Instead of applying the control voltage on lead 88 to existing circuit elements such as the sweep generator 50, or the servo valve control 32, the control voltage can be applied to amplifier 110, or attenuator 114 inserted in series between the sweep generator 50 and the control 32. The control of amplifier gain, or circuit attenuation by applied voltages is well known in the art and need not be described further.
It will be clear that any known type of force sensors can be used to measure the force in the support means 24, 26. Also, any type of vibrator control can be used, whether phase-controlled or not. Also, the generation of a control signal at 88 can be by the circuits of FIGS. 2,3 or by other well known means, so long as the signal on lead 88 is a function of the sensor signal suitable for measuring the value of F. Also, any type of vibrator can be used, in which the amplitude of the vibrator can be controlled by an electrical signal. This includes among other, explosively driven vibrators. Of course, the preferred type of vibrator is the conventional electro-hydraulic vibrator.
While the invention has been described with a certain degree of particularly, it is manifest than many changes may be made in the details of construction and the arrangement of components. It is understood that the invention is not to be limited to the specific language used or the specific embodiments set forth herein by way of exemplifying the invention, but the invention is to be limited only by the scope of the attached claim or claims including the full range of equivalency to which each element or step thereof is entitled.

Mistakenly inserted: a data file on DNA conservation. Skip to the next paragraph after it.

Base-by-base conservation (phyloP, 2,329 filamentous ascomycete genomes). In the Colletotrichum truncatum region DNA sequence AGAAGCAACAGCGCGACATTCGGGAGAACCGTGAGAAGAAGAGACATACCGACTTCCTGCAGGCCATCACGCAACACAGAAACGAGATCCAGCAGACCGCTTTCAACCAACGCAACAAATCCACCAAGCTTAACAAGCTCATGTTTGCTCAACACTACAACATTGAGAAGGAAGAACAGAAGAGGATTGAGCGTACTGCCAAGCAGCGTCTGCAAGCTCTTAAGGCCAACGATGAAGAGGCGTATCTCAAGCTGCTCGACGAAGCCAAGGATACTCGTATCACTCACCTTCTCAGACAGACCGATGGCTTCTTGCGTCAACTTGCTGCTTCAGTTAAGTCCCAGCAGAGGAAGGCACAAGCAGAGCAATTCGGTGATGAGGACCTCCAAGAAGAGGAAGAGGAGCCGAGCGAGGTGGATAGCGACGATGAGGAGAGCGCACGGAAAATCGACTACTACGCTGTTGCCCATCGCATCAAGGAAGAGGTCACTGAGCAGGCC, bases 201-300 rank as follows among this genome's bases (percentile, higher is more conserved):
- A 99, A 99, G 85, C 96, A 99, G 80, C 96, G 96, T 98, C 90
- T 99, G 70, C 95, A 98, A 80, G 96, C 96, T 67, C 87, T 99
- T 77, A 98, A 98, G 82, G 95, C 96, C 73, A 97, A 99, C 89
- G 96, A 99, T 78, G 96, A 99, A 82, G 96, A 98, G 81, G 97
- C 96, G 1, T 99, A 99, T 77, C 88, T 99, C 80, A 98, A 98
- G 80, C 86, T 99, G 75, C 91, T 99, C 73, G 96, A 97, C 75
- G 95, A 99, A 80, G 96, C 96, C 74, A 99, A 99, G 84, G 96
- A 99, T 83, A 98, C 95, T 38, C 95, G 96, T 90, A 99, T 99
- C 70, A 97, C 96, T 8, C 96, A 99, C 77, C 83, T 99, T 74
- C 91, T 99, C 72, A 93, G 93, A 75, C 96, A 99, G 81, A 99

|Cited Patent||Filing date||Publication date||Applicant||Title|
|US3578102 *||Nov 25, 1968||May 11, 1971||Shell Oil Co||Seismic generator|
|US3840090 *||Oct 11, 1972||Oct 8, 1974||Silverman D||Control means for pressure fluid vibrators for generating seismic waves in the earth|
|Citing Patent||Filing date||Publication date||Applicant||Title|
|US4184144 *||Nov 21, 1977||Jan 15, 1980||Exxon Production Research Company||Measurement and control of the output force of a seismic vibrator|
|US4516230 *||Aug 5, 1983||May 7, 1985||Western Geophysical Company Of America||Protective drive-level limiter for an electro-hydraulic vibrator|
|US4519053 *||Oct 1, 1984||May 21, 1985||Texas Instruments Incorporated||Force or pressure feedback control for seismic vibrators|
|US4692912 *||Nov 30, 1984||Sep 8, 1987||Geosource, Inc.||Automatic force control for a seismic vibrator|
|US4711754 *||Oct 18, 1985||Dec 8, 1987||Westinghouse Electric Corp.||Method and apparatus for impacting a surface with a controlled impact energy|
|US4855967 *||Dec 22, 1988||Aug 8, 1989||Halliburton Geophysical Services, Inc.||Seismic vibrator hold-down weight monitor/controller|
|US8371416 *||Aug 5, 2011||Feb 12, 2013||Conocophillips Company||Constant holddown weight for vibratory seismic sources|
|US20120037444 *||Aug 5, 2011||Feb 16, 2012||Conocophillips Company||Constant holddown weight for vibratory seismic sources|
|EP0164796A2 *||May 24, 1985||Dec 18, 1985||Shell Internationale Research Maatschappij B.V.||Multisensor ground-force measuring means for vibroseis|
|U.S. Classification||181/119, 181/114, 367/190|
|International Classification||G01V1/047, G01V1/155|
|Cooperative Classification||G01V1/047, G01V1/155|
|European Classification||G01V1/047, G01V1/155|
|Feb 18, 1988||AS||Assignment|
Owner name: SILVERMAN, RICHARD, 14 HILLVALE DRIVE, ST. LOUIS,
Free format text: AFFIDAVIT FILED BY ATTORNEY FOR THE ESTATE OF THE DECEASED, SHOWING CHANGE OF ADDRESS OF SAID ASSIGNEE;ASSIGNOR:ZIMMERMAN, JERRY L.;REEL/FRAME:004837/0830
Effective date: 19880114
Owner name: SILVERMAN, RICHARD,MISSOURI
Free format text: AFFIDAVIT FILED BY ATTORNEY FOR THE ESTATE OF THE DECEASED, SHOWING CHANGE OF ADDRESS OF SAID ASSIGNEE;ASSIGNOR:ZIMMERMAN, JERRY L.;REEL/FRAME:004837/0830
Effective date: 19880114